The methods and procedures undertaken to ascertain GDM in the DNBC have been previously described in detail [37]. Briefly, in the DNBC, questions related to GDM were asked at gestational week 30 and at 6 months postpartum. Women who either self-reported GDM in the interviews or had a GDM diagnosis recorded in the National Patient Registry were considered as having GDM. Women who had a diabetes diagnosis recorded in the National Patient Registry prior to the index pregnancy were excluded. Medical records were retrieved for all women suspected of having GDM as well as the randomly selected control group, and a high sensitivity between self-reported GDM and medical records was found (96%). An expert panel developed criteria and guidelines for extracting the relevant data and for ascertaining GDM diagnoses according to WHO criteria [37, 38].

Genotyping

The genome-wide genotyping methods used by the NHSII have been described in detail elsewhere [39]. Genome-wide genotyping was conducted using high-density SNP marker platforms including Illumina (San Diego, CA, USA) HumanHap, Infinium (Natick, MA, USA) OncoArray and Infinium HumanCoreExome. Genotypes were imputed using the 1000 Genomes Project ALL Phase I Integrated Release v3 (www.internationalgenome.org) haplotypes excluding monomorphic and singleton sites (2010–2011 data freeze, 2012-03-14 haplotypes; http://csg.sph.umich.edu/abecasis/mach/download/1000G.2012-03-14.html) as the reference panel. SNPs for which Hardy–Weinberg equilibrium testing produced a p value of less than 1 × 10−6 were excluded. Most of the SNPs were genotyped (sample call rate = 97%) or had a high imputation quality score (r2 ≥ 0.8), as assessed with the use of MACH software (Cincinnati, OH, USA). Moreover, the effect allele frequency and imputation quality score of all SNPs genotyped in different platforms were similar (see electronic supplementary material [ESM] Table 1).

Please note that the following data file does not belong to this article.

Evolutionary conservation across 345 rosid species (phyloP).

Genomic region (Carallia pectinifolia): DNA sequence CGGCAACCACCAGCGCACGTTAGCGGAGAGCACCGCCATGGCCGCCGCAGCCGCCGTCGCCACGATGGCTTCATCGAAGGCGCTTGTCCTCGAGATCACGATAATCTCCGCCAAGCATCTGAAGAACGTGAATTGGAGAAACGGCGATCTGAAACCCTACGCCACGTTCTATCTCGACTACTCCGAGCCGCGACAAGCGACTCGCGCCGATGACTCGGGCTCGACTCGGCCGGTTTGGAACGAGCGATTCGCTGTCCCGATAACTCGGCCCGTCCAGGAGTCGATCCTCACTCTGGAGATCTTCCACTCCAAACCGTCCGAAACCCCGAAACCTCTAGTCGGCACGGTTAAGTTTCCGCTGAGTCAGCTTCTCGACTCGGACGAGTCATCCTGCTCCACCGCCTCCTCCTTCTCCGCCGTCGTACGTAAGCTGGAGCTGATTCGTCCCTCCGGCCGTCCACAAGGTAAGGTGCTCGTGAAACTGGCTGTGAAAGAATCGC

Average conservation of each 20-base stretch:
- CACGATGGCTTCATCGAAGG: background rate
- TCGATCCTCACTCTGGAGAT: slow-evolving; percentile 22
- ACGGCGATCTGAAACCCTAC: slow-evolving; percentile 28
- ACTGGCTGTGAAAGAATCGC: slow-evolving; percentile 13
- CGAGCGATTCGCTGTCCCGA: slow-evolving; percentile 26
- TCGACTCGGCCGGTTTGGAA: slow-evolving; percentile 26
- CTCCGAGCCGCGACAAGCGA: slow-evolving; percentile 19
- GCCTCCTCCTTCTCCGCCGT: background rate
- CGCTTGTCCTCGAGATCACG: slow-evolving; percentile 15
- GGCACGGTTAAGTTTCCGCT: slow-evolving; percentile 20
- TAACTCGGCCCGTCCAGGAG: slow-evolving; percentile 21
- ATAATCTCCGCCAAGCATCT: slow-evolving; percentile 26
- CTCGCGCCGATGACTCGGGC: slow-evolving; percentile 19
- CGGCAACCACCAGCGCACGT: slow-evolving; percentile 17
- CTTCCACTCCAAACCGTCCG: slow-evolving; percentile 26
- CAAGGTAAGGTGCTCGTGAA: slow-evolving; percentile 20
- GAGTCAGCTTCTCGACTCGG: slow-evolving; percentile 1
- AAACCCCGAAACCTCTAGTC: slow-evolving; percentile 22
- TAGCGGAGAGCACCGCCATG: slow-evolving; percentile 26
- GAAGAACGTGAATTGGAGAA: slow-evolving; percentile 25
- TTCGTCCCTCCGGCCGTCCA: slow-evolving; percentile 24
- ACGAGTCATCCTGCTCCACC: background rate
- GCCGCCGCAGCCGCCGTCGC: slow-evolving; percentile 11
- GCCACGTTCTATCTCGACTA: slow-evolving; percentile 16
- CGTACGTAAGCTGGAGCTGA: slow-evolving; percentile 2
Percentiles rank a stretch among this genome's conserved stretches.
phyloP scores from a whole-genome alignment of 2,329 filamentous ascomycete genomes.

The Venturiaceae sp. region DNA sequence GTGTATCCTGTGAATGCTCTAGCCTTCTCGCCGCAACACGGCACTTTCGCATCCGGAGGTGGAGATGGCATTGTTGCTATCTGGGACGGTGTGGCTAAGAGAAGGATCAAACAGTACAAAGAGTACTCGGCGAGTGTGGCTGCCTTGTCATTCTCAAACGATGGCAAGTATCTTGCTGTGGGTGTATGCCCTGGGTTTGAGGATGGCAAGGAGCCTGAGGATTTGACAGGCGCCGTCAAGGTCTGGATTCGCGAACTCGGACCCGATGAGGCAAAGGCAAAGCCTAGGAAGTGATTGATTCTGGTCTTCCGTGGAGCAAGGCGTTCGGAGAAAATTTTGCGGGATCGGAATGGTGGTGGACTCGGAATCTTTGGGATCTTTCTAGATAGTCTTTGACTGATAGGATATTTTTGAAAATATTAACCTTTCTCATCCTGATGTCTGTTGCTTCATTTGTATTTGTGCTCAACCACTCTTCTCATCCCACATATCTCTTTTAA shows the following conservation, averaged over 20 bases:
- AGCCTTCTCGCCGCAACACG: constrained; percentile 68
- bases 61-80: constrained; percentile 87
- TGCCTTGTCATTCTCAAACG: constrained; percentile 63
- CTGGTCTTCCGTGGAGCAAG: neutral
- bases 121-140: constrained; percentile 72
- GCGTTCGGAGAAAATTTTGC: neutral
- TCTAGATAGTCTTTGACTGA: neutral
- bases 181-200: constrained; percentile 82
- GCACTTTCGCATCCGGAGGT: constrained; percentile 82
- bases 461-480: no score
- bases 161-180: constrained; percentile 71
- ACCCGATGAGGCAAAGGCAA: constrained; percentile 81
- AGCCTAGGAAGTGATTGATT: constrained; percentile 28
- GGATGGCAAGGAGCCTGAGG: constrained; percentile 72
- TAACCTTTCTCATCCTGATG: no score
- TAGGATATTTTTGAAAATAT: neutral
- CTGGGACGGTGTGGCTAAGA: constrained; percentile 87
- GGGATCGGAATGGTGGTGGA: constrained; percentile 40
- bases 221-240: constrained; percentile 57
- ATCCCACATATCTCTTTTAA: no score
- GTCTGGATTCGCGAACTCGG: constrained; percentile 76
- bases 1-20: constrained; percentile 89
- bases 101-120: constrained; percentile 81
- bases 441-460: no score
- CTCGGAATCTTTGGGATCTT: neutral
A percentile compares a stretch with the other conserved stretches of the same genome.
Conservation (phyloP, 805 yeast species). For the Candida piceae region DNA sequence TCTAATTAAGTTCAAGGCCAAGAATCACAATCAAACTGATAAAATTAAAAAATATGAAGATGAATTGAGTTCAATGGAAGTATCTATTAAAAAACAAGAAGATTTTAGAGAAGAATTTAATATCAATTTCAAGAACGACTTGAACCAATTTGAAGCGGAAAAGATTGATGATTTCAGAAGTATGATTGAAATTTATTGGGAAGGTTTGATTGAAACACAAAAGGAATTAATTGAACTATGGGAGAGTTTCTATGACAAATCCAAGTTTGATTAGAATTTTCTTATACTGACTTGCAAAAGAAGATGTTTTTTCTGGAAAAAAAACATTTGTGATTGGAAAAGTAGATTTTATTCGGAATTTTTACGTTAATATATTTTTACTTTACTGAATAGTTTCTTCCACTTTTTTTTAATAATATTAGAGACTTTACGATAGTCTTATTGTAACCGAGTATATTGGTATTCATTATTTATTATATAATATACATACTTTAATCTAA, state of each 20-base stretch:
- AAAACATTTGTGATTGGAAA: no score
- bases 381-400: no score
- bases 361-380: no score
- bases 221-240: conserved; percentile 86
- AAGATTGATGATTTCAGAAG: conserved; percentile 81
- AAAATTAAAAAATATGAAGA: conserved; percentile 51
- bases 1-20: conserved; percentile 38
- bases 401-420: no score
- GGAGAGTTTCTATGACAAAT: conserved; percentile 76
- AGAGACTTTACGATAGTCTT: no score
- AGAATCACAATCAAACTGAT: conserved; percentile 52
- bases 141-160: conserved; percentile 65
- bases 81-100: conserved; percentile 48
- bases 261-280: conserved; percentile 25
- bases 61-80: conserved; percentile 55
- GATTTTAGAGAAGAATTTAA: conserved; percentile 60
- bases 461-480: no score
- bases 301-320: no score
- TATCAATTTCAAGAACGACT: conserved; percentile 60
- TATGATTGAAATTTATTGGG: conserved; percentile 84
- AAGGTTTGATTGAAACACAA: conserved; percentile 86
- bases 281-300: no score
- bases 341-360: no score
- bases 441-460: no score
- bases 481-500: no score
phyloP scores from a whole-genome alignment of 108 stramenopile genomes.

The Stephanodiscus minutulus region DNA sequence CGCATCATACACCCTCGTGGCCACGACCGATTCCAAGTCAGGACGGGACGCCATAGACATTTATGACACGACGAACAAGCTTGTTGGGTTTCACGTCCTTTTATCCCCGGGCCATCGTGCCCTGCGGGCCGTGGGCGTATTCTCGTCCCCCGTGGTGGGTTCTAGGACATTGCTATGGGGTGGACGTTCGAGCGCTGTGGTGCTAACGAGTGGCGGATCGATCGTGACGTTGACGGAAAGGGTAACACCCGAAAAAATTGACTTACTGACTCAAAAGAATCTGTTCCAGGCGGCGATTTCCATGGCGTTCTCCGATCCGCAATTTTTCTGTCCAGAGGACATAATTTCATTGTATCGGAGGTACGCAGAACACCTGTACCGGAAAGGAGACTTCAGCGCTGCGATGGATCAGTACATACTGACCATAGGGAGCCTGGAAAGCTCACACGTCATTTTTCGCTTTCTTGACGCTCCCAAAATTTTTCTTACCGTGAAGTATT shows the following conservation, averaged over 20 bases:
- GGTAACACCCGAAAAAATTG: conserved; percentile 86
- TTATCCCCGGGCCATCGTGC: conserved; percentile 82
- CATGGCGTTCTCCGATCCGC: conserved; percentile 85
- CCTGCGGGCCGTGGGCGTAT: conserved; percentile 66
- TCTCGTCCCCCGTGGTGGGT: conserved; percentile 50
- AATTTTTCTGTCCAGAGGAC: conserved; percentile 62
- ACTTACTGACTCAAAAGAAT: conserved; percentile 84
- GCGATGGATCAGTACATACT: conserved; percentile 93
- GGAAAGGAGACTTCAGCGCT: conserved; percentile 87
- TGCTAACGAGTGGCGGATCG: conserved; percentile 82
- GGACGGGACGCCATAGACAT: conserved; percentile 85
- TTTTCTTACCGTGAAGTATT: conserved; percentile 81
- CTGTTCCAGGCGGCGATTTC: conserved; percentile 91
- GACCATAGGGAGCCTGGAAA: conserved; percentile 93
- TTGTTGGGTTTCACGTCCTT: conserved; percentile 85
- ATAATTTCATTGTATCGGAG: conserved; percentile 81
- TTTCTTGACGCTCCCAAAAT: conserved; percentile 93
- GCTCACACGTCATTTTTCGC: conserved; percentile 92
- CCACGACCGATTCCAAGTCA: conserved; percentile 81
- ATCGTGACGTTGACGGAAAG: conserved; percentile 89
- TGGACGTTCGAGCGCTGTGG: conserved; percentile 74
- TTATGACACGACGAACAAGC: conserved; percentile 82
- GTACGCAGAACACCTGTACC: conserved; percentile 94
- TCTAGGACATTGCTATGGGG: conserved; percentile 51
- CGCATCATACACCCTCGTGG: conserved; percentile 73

Among women with GDM whose data was collected as part of the DWH study (i.e. NHSII participants whose genome-wide data were unavailable and DNBC participants), genotyping was performed using the TaqMan quantitative PCR method (Applied Biosystems, Foster City, CA, USA). TaqMan reagents and protocols for uniplex quantitative real-time PCR amplification and genotyping by allelic discrimination were performed as per the manufacturer’s instructions (for complete details, see the TaqMan SNP Genotyping Assays Protocol; Applied Biosystems). We excluded participants with poor sample quality (i.e. where genotyping failed for >100 SNPs). In total, 117 participants were excluded from the NHSII (all with GDM) and 43 participants were excluded from the DNBC. The final analysis population of the present study was therefore composed of 7538 participants (2060 women with GDM and 5478 control women) from the NHSII and 1184 participants (576 women with GDM and 608 control women) from the DNBC.

The distributions of major characteristics of these women were similar to those of the corresponding source populations of women with and without GDM (data not shown).

Candidate SNP selection